Scientists have sequenced small amounts of DNA from the teeth of two Siberian mammoths said to have lived more than a million years ago.1,2 The discovery has set an official record for the oldest DNA ever recovered, and it also raises a number of questions relevant to the creation-evolution controversy.
Can DNA survive longer than a million years? Creationists have pointed out that original proteins found in dinosaur remains are a powerful argument for a young Earth, as experiments show that proteins cannot survive even a million years at the temperatures in situ dinosaur fossils are exposed to, let alone the 66 million years since dinosaurs supposedly went extinct.3
DNA decays even more rapidly than proteins. However, colder temperatures (like temperatures in the Siberian permafrost) would lengthen the possible survival times of DNA segments. Hence, survival of million-year-old mammoth DNA might barely be possible, according to DNA decay measurements in the field.4
But that raises another question. Is this mammoth DNA really the oldest ever recovered? Some secular scientists have repeatedly reported finding possible DNA in dinosaur fossils.5-6 As you can imagine, most evolutionary scientists reject such claims out of hand.7 Finding proteins in dinosaur bones is bad enough for the evolutionary story, but finding dino DNA is intolerable!
Although it may be possible for cold temperatures to preserve segments of DNA for one million years, mammoths defy long-age expectations in other ways. A great mystery of Earth history is how millions of woolly mammoths thrived in Siberia during the Ice Age. Siberian winters are brutally cold, with typical lows of 40 degrees below zero, but annual mammoth migrations to warmer latitudes would have been impractical.8 How could the mammoth—even with its wooly insulation—have guarded against such brutally cold temperatures?
The Genesis Flood provides an indirect but responsible answer that starts by explaining the Ice Age in general. Rapid seafloor spreading greatly warmed the world’s oceans, including the northern Pacific and Arctic oceans.9 This dramatically increased evaporation, putting enormous amounts of moisture into the atmosphere. This moisture fell as ice and snow at higher latitudes and elevations, triggering the Ice Age.
How does this apply to mammoths? Warm Arctic and northern Pacific Oceans moderated the Siberian climate, much in the same way that today’s warm moist air from the Pacific Ocean helps moderate the climate of Washington’s Pacific coast despite its high latitude. Winters in Siberia were still cold, but not nearly as cold as they are today, enabling large numbers of mammoths to live in Ice Age Siberia.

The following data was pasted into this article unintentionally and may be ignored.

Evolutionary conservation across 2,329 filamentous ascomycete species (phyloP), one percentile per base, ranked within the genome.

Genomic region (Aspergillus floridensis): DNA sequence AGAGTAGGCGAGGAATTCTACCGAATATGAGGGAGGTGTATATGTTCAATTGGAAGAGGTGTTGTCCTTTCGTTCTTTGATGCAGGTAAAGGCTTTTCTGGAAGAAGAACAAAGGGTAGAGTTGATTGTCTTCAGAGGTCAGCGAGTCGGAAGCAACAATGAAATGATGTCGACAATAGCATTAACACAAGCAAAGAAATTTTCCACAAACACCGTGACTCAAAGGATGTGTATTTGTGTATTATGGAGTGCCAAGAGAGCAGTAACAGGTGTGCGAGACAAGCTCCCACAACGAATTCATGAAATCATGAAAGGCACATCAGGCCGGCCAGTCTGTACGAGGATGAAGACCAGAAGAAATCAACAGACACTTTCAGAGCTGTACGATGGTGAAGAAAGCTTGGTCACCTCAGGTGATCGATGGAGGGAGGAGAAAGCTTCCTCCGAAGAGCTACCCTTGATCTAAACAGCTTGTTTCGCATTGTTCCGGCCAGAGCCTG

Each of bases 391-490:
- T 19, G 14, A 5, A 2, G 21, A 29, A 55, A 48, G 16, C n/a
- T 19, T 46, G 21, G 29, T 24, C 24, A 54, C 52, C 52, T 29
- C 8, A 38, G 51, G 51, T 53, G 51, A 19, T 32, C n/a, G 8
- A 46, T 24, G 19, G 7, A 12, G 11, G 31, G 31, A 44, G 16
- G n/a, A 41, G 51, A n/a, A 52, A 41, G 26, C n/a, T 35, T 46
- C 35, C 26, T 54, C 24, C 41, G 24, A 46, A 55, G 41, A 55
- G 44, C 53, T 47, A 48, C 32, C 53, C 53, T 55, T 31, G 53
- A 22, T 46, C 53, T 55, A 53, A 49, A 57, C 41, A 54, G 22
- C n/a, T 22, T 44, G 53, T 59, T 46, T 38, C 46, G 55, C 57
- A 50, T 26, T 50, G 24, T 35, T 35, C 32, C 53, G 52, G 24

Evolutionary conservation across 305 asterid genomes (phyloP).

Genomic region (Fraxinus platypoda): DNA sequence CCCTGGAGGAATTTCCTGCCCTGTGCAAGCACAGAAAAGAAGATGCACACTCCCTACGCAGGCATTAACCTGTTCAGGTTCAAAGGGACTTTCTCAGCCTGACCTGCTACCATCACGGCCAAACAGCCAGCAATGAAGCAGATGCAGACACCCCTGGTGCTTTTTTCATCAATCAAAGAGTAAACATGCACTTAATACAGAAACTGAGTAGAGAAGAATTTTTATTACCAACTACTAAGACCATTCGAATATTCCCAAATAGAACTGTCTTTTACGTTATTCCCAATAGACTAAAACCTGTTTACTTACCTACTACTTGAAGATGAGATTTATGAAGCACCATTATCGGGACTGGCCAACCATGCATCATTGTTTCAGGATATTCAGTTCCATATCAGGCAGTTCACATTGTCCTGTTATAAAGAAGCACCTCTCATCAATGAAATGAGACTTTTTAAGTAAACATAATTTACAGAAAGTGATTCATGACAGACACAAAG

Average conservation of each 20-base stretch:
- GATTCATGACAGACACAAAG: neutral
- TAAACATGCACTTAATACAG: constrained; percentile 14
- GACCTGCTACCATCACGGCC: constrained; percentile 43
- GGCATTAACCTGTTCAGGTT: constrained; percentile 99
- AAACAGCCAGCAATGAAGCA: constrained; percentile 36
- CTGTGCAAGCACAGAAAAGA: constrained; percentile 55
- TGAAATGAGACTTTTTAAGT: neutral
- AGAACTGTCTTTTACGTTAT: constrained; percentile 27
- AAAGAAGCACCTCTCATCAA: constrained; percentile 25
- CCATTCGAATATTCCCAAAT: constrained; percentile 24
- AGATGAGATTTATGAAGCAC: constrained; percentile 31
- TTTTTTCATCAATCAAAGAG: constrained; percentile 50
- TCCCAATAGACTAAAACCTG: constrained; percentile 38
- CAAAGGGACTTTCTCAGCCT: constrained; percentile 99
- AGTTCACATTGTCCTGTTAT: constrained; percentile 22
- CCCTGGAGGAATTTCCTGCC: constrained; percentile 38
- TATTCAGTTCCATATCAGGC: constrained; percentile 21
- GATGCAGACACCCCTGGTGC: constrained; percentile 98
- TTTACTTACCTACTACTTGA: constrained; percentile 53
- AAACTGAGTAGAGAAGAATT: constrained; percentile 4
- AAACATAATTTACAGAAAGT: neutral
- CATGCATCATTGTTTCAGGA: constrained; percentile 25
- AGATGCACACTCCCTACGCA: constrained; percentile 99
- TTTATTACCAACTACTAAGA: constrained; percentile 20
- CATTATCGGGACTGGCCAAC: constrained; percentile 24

So why can’t uniformitarian scientists use warmer oceans to solve this Ice Age mystery? First, only a cataclysmic event like the Genesis Flood could provide the enormous energy required to significantly warm the world’s oceans. Second, uniformitarians claim woolly mammoths evolved at least 700 thousand years ago,10 but they also claim Arctic sea ice has been present for at least the last hundred thousand years.11 Colder temperatures and Arctic sea ice would cut off any possible moderating effect of the northern oceans.12 Hence, uniformitarians are forced to conclude that woolly mammoths somehow endured many thousands of incredibly cold winters before going extinct!
Denial of the Genesis Flood and insistence on millions of years keeps them from finding the best answers.
The Bible’s short timeline makes much better sense of preserved proteins, preserved DNA, and the presence of woolly mammoths in Ice Age Siberia. Rather than an embarrassment for which Christians should sheepishly apologize, the Bible’s short timescale is the key to making sense of Earth history!
1. van der Valk, T. et al. 2021. Million-year-old DNA sheds light on the genomic history of mammoths. Nature.
2. First million-year-old DNA extracted from Siberian mammoth teeth. NewScientist. Posted on newscientist.com February 17, 2021, accessed February 22, 2021.
3. Buckley, M. et al. 2011. Collagen survival and its use for species identification in Holocene-lower Pleistocene bone fragments from British archaeological and paleontological sites. Antiqua 1 (1).
4. Allentoft, M. E. et al. 2012. The half-life of DNA in bone: measuring decay kinetics in 158 dated fossils. Proceedings of the Royal Society B. 279 (1748).
5. Thomas, B. 2012. Did Scientists Find T. Rex DNA? Creation Science Update. Posted on ICR.org November 7, 2012, accessed February 22, 2021.
6. Thomas, B. 2020. Dinosaur DNA Confronts Big Ideas. Creation Science Update. Posted on ICR.org March 12, 2020, accessed February 22, 2021.
7. Johnson, J. J. S., J. Tomkins, and B. Thomas. 2009. Dinosaur DNA Research: Is the tale wagging the evidence? Acts & Facts. 38 (10): 4-6.
8. Oard, M. J. 2006. Frozen in Time. Green Forest, AR: Master Books, 23–31. For instance, long mammoth gestation times would have made annual migrations problematic, as would melting of Siberian permafrost in summer.
9. Clarey, T. 2016. Embracing Catastrophic Plate Tectonics. Acts & Facts. 45 (5): 8-11.
10. World’s oldest DNA reveals how mammoths evolved. Phys.org. Posted February 17, 2021 on phys.org, accessed February 22, 2021.
11. Johnston, I. 2016. Arctic could become ice-free for first time in more than 100,000 years, claims leading scientist. The Independent. Posted on independent.co.uk June 4, 2016, accessed February 22, 2021.
12. Creationists think Arctic sea ice did not form until the deglaciation phase of the Ice Age. See Oard, Frozen in Time, 140-143.
*Dr. Jake Hebert is Research Associate at the Institute for Creation Research and earned his Ph.D. in physics from the University of Texas at Dallas.
Mammoth DNA: The Oldest Ever Found?
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